Category Archives: Health

Keeping Up With Kidney Health

March 29th, 2021
If you’re like most people, you have two kidneys, the bean-shaped organs about the size of your fist that lie just below the rib cage, one on each side of your spine. March is National Kidney Month, so let’s review what the kidneys do, examine a few common diseases that can affect them, and learn some ways you can help keep them healthy. Adult and child holding kidney shaped paper, world kidney day, National Organ Donor Day, charity donation concept…

What Does Diet Really Mean?

March 2nd, 2021
What’s the first thing that comes to mind when you hear the word “diet”? Did you immediately think of a restrictive eating regimen that deprives you of your favorite foods? I think most people look at “diet” that way, and because they see it as depriving, they consider diet a bad thing. For most people, a diet is a tool for losing weight. And according to a survey spearheaded by the International Food and Information Council, 77 percent of Americans…

Common ENT Disorders

February 15th, 2021
According to the American Academy of Otolayrngology’s Division of Head and Neck Surgery, ear, nose, and throat disorders are one of the main reasons children see a physician, and ear infections rank as the number one reason. February is Kids ENT Health Month, so this blog reviews a few of the more common ENT disorders that affect children. Just about every child will experience an ear infection at some point. My child was no exception; he had his share. Acute…

Children’s Dental Health: Starting Off Strong

February 10th, 2021
Children have 20 baby, or primary, teeth – 10 on the top and 10 on the bottom. The primary teeth begin to come in at around 6 months of age, and by the time your child is 2 to 3 years old, all of the primary teeth should have come in. On the flip side, most adults have 32 permanent teeth, including four wisdom teeth, which are often removed for lack of space in the mouth. Primary teeth are technically…

Raise Your Glaucoma IQ

January 11th, 2021
Glaucoma is a group of progressive diseases that can damage your eye’s optic nerve and cause vision loss, even blindness. There are many theories, but the exact cause of glaucoma is unknown. It is most often related to a build-up of pressure inside your eye. When this pressure, called intraocular pressure, or IOP, remains high over time, it begins to harm optic nerve fibers. IOP increases when the fluid inside your eye, called aqueous humor, which normally flows out of…

Handwashing for a Healthy Life and Community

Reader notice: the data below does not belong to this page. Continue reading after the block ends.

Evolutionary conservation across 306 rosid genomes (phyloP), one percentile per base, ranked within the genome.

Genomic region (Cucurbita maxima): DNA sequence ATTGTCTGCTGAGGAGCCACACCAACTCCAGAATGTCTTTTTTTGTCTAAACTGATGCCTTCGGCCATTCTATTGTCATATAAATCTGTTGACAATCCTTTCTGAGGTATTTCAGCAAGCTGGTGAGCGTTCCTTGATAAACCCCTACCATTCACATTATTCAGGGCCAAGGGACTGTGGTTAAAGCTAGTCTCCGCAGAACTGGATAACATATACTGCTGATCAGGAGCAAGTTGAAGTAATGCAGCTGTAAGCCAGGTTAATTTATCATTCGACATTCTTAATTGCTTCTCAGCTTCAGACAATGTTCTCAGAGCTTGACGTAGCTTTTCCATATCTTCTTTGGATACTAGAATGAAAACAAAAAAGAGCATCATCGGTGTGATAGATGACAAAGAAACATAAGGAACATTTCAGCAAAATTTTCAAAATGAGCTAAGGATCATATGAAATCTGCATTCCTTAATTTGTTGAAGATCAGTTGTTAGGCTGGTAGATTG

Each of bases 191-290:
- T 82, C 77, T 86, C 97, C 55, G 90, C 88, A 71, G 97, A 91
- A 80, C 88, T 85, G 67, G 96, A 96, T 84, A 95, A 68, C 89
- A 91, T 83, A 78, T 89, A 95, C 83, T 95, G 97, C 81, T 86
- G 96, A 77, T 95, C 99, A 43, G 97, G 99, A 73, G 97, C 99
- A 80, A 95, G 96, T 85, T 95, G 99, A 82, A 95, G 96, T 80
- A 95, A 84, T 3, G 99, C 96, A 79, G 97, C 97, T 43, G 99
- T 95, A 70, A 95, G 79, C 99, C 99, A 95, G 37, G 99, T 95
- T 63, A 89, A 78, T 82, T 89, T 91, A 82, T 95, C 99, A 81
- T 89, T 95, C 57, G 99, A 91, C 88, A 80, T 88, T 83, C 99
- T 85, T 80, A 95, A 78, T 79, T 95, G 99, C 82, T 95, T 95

December 14th, 2020
When it comes to staying healthy, it helps to remember your mom’s advice to, “Wash your hands.” And the US Centers for Disease Control and Prevention backs up your mom. They maintain that, “Keeping hands clean is one of the most important steps we can take to avoid getting sick and spreading germs to others.” Let’s explore why the CDC’s statement is true. First, consider these germ facts, courtesy of Tri-County Health Care in Minnesota: • There are between 2…

Bolstering Bladder Health

November 9th, 2020
November is Bladder Health Awareness Month. Your bladder is a hollow, muscular sac located in your lower abdomen. It temporarily stores the urine made by your kidneys until it is released into a tube called the urethra, which transports the urine out of your body. When empty, the bladder is about the size and shape of a pear. The muscles of the bladder enable it to stretch to hold urine. A healthy bladder can hold one and a half to…

Brushing Up on Dental Hygiene

October 26th, 2020
The US Centers for Disease Control and Prevention (CDC) reports that 69 percent of Americans ages 35 to 44 have lost at least one of their permanent teeth. The CDC also notes that by age 50, Americans have typically lost an average of 12 teeth, including their wisdom teeth. Further, among adults ages 65 to 74, 26 percent have lost all their teeth. You don’t have to be one of those statistics. You can keep your teeth – and your…

Highlighting Health Literacy

October 5th, 2020
One of the biggest problems that health care providers have to deal with pertains to health literacy, which is a person’s ability to understand health care information and navigate the health care system. Currently, health literacy in the United States is woefully deficient. So what exactly is health literacy? There are many definitions out there, but the concept behind them is essentially the same. An example comes from the American Medical Association Foundation, which defines health literacy as: “the ability…

AFib: Hurried Heartbeats

September 21st, 2020
Atrial fibrillation, or AFib, is the most common type of irregular heartbeat, or arrhythmia. With AFib, your heart beats much faster than the normal 60 to 100 beats per minute. To create a normal heart rhythm, or sinus rhythm, your heart’s upper and lower chambers must work in concert. But with AFib, the activity of those chambers is out of sync. The heart pumps blood to the rest of the body, and the pumping is controlled by the heart’s own…